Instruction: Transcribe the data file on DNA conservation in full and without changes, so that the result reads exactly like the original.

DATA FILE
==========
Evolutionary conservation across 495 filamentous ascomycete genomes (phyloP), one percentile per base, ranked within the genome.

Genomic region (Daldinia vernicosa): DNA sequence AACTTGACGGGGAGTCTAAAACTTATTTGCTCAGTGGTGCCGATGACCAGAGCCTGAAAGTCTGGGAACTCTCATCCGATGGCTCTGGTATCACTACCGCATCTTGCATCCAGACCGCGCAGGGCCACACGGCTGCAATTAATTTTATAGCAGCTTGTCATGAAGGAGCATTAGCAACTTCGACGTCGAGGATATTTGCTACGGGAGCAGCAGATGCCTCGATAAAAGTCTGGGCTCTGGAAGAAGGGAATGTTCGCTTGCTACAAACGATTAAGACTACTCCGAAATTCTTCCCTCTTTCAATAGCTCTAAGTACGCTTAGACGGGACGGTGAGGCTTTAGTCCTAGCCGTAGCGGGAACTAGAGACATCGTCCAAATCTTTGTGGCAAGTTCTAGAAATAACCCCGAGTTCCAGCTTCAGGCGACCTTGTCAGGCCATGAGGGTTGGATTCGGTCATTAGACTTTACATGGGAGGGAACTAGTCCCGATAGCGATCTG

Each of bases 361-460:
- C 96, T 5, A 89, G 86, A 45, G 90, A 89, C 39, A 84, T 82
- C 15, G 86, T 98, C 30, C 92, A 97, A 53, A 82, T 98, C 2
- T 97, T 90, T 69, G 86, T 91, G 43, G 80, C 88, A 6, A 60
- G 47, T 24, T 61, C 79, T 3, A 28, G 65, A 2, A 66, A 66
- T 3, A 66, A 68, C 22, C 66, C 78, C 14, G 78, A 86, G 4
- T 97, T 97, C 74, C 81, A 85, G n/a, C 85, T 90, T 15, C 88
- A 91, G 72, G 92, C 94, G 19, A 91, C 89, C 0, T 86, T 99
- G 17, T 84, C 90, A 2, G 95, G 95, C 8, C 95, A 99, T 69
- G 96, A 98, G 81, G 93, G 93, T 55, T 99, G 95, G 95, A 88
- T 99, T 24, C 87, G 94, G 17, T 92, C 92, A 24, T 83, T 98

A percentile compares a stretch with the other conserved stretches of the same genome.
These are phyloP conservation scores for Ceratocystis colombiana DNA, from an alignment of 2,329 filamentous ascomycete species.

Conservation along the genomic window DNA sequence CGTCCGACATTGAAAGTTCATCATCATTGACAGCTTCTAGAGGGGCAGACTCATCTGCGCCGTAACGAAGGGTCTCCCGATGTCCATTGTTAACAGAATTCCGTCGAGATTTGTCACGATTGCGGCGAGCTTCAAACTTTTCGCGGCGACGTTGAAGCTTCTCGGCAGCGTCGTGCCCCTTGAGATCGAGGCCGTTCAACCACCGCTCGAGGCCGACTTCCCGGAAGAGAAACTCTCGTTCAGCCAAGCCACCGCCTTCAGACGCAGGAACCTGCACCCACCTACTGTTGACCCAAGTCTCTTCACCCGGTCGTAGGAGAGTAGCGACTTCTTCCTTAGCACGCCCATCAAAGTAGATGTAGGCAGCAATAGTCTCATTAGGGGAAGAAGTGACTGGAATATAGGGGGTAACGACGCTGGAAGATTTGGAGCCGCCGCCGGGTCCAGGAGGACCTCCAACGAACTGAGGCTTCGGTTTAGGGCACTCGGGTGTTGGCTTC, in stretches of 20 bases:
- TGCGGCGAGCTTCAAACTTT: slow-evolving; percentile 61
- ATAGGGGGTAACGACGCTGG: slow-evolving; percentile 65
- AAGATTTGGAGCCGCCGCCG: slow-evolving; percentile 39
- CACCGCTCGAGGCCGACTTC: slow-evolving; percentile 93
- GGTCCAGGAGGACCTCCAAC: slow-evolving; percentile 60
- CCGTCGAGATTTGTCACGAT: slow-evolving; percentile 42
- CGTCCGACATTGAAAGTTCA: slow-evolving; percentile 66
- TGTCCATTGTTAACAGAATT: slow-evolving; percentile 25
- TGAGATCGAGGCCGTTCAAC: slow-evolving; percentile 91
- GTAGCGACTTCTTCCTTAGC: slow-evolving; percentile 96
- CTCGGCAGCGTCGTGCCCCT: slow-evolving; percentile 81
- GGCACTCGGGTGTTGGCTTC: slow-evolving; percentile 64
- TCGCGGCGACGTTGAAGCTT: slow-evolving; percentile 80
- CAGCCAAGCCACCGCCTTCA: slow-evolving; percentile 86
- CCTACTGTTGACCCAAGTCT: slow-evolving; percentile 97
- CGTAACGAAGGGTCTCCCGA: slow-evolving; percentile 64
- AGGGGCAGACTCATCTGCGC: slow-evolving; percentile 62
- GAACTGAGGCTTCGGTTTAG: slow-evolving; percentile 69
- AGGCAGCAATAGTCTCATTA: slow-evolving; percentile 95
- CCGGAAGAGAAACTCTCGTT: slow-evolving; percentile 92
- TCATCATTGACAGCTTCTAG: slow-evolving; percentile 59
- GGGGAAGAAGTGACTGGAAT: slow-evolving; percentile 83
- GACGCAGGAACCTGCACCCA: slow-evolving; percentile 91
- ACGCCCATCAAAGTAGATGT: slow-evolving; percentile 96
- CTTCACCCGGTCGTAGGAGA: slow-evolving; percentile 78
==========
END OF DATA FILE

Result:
Evolutionary conservation across 495 filamentous ascomycete genomes (phyloP), one percentile per base, ranked within the genome.

Genomic region (Daldinia vernicosa): DNA sequence AACTTGACGGGGAGTCTAAAACTTATTTGCTCAGTGGTGCCGATGACCAGAGCCTGAAAGTCTGGGAACTCTCATCCGATGGCTCTGGTATCACTACCGCATCTTGCATCCAGACCGCGCAGGGCCACACGGCTGCAATTAATTTTATAGCAGCTTGTCATGAAGGAGCATTAGCAACTTCGACGTCGAGGATATTTGCTACGGGAGCAGCAGATGCCTCGATAAAAGTCTGGGCTCTGGAAGAAGGGAATGTTCGCTTGCTACAAACGATTAAGACTACTCCGAAATTCTTCCCTCTTTCAATAGCTCTAAGTACGCTTAGACGGGACGGTGAGGCTTTAGTCCTAGCCGTAGCGGGAACTAGAGACATCGTCCAAATCTTTGTGGCAAGTTCTAGAAATAACCCCGAGTTCCAGCTTCAGGCGACCTTGTCAGGCCATGAGGGTTGGATTCGGTCATTAGACTTTACATGGGAGGGAACTAGTCCCGATAGCGATCTG

Each of bases 361-460:
- C 96, T 5, A 89, G 86, A 45, G 90, A 89, C 39, A 84, T 82
- C 15, G 86, T 98, C 30, C 92, A 97, A 53, A 82, T 98, C 2
- T 97, T 90, T 69, G 86, T 91, G 43, G 80, C 88, A 6, A 60
- G 47, T 24, T 61, C 79, T 3, A 28, G 65, A 2, A 66, A 66
- T 3, A 66, A 68, C 22, C 66, C 78, C 14, G 78, A 86, G 4
- T 97, T 97, C 74, C 81, A 85, G n/a, C 85, T 90, T 15, C 88
- A 91, G 72, G 92, C 94, G 19, A 91, C 89, C 0, T 86, T 99
- G 17, T 84, C 90, A 2, G 95, G 95, C 8, C 95, A 99, T 69
- G 96, A 98, G 81, G 93, G 93, T 55, T 99, G 95, G 95, A 88
- T 99, T 24, C 87, G 94, G 17, T 92, C 92, A 24, T 83, T 98

A percentile compares a stretch with the other conserved stretches of the same genome.
These are phyloP conservation scores for Ceratocystis colombiana DNA, from an alignment of 2,329 filamentous ascomycete species.

Conservation along the genomic window DNA sequence CGTCCGACATTGAAAGTTCATCATCATTGACAGCTTCTAGAGGGGCAGACTCATCTGCGCCGTAACGAAGGGTCTCCCGATGTCCATTGTTAACAGAATTCCGTCGAGATTTGTCACGATTGCGGCGAGCTTCAAACTTTTCGCGGCGACGTTGAAGCTTCTCGGCAGCGTCGTGCCCCTTGAGATCGAGGCCGTTCAACCACCGCTCGAGGCCGACTTCCCGGAAGAGAAACTCTCGTTCAGCCAAGCCACCGCCTTCAGACGCAGGAACCTGCACCCACCTACTGTTGACCCAAGTCTCTTCACCCGGTCGTAGGAGAGTAGCGACTTCTTCCTTAGCACGCCCATCAAAGTAGATGTAGGCAGCAATAGTCTCATTAGGGGAAGAAGTGACTGGAATATAGGGGGTAACGACGCTGGAAGATTTGGAGCCGCCGCCGGGTCCAGGAGGACCTCCAACGAACTGAGGCTTCGGTTTAGGGCACTCGGGTGTTGGCTTC, in stretches of 20 bases:
- TGCGGCGAGCTTCAAACTTT: slow-evolving; percentile 61
- ATAGGGGGTAACGACGCTGG: slow-evolving; percentile 65
- AAGATTTGGAGCCGCCGCCG: slow-evolving; percentile 39
- CACCGCTCGAGGCCGACTTC: slow-evolving; percentile 93
- GGTCCAGGAGGACCTCCAAC: slow-evolving; percentile 60
- CCGTCGAGATTTGTCACGAT: slow-evolving; percentile 42
- CGTCCGACATTGAAAGTTCA: slow-evolving; percentile 66
- TGTCCATTGTTAACAGAATT: slow-evolving; percentile 25
- TGAGATCGAGGCCGTTCAAC: slow-evolving; percentile 91
- GTAGCGACTTCTTCCTTAGC: slow-evolving; percentile 96
- CTCGGCAGCGTCGTGCCCCT: slow-evolving; percentile 81
- GGCACTCGGGTGTTGGCTTC: slow-evolving; percentile 64
- TCGCGGCGACGTTGAAGCTT: slow-evolving; percentile 80
- CAGCCAAGCCACCGCCTTCA: slow-evolving; percentile 86
- CCTACTGTTGACCCAAGTCT: slow-evolving; percentile 97
- CGTAACGAAGGGTCTCCCGA: slow-evolving; percentile 64
- AGGGGCAGACTCATCTGCGC: slow-evolving; percentile 62
- GAACTGAGGCTTCGGTTTAG: slow-evolving; percentile 69
- AGGCAGCAATAGTCTCATTA: slow-evolving; percentile 95
- CCGGAAGAGAAACTCTCGTT: slow-evolving; percentile 92
- TCATCATTGACAGCTTCTAG: slow-evolving; percentile 59
- GGGGAAGAAGTGACTGGAAT: slow-evolving; percentile 83
- GACGCAGGAACCTGCACCCA: slow-evolving; percentile 91
- ACGCCCATCAAAGTAGATGT: slow-evolving; percentile 96
- CTTCACCCGGTCGTAGGAGA: slow-evolving; percentile 78